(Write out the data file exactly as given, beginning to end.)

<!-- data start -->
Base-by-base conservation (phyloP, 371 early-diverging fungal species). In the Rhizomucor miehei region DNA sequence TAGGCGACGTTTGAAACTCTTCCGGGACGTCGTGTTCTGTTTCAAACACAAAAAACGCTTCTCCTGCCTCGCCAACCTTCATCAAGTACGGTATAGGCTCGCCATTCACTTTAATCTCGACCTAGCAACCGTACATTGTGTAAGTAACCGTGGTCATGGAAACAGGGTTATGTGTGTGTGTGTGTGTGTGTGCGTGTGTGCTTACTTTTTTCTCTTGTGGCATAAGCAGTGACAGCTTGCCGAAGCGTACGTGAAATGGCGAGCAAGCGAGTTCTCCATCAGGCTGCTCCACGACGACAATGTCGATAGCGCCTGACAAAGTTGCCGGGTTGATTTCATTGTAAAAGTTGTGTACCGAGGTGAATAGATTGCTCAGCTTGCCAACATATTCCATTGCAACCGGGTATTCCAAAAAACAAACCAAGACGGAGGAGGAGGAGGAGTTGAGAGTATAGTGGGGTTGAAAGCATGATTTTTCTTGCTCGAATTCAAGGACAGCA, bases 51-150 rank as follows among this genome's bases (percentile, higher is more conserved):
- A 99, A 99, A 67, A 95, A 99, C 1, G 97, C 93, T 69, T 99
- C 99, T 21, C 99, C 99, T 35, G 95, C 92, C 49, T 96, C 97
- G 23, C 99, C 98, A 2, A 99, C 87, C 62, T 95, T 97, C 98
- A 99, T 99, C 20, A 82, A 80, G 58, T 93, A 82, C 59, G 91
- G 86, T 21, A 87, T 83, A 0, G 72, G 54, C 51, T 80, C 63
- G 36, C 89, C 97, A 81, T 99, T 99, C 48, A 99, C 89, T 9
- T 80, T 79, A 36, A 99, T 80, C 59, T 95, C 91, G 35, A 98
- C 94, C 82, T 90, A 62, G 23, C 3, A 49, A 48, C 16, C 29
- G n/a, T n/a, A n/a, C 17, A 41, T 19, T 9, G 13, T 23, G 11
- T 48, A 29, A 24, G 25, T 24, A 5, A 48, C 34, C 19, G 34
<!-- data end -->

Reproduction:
Base-by-base conservation (phyloP, 371 early-diverging fungal species). In the Rhizomucor miehei region DNA sequence TAGGCGACGTTTGAAACTCTTCCGGGACGTCGTGTTCTGTTTCAAACACAAAAAACGCTTCTCCTGCCTCGCCAACCTTCATCAAGTACGGTATAGGCTCGCCATTCACTTTAATCTCGACCTAGCAACCGTACATTGTGTAAGTAACCGTGGTCATGGAAACAGGGTTATGTGTGTGTGTGTGTGTGTGTGCGTGTGTGCTTACTTTTTTCTCTTGTGGCATAAGCAGTGACAGCTTGCCGAAGCGTACGTGAAATGGCGAGCAAGCGAGTTCTCCATCAGGCTGCTCCACGACGACAATGTCGATAGCGCCTGACAAAGTTGCCGGGTTGATTTCATTGTAAAAGTTGTGTACCGAGGTGAATAGATTGCTCAGCTTGCCAACATATTCCATTGCAACCGGGTATTCCAAAAAACAAACCAAGACGGAGGAGGAGGAGGAGTTGAGAGTATAGTGGGGTTGAAAGCATGATTTTTCTTGCTCGAATTCAAGGACAGCA, bases 51-150 rank as follows among this genome's bases (percentile, higher is more conserved):
- A 99, A 99, A 67, A 95, A 99, C 1, G 97, C 93, T 69, T 99
- C 99, T 21, C 99, C 99, T 35, G 95, C 92, C 49, T 96, C 97
- G 23, C 99, C 98, A 2, A 99, C 87, C 62, T 95, T 97, C 98
- A 99, T 99, C 20, A 82, A 80, G 58, T 93, A 82, C 59, G 91
- G 86, T 21, A 87, T 83, A 0, G 72, G 54, C 51, T 80, C 63
- G 36, C 89, C 97, A 81, T 99, T 99, C 48, A 99, C 89, T 9
- T 80, T 79, A 36, A 99, T 80, C 59, T 95, C 91, G 35, A 98
- C 94, C 82, T 90, A 62, G 23, C 3, A 49, A 48, C 16, C 29
- G n/a, T n/a, A n/a, C 17, A 41, T 19, T 9, G 13, T 23, G 11
- T 48, A 29, A 24, G 25, T 24, A 5, A 48, C 34, C 19, G 34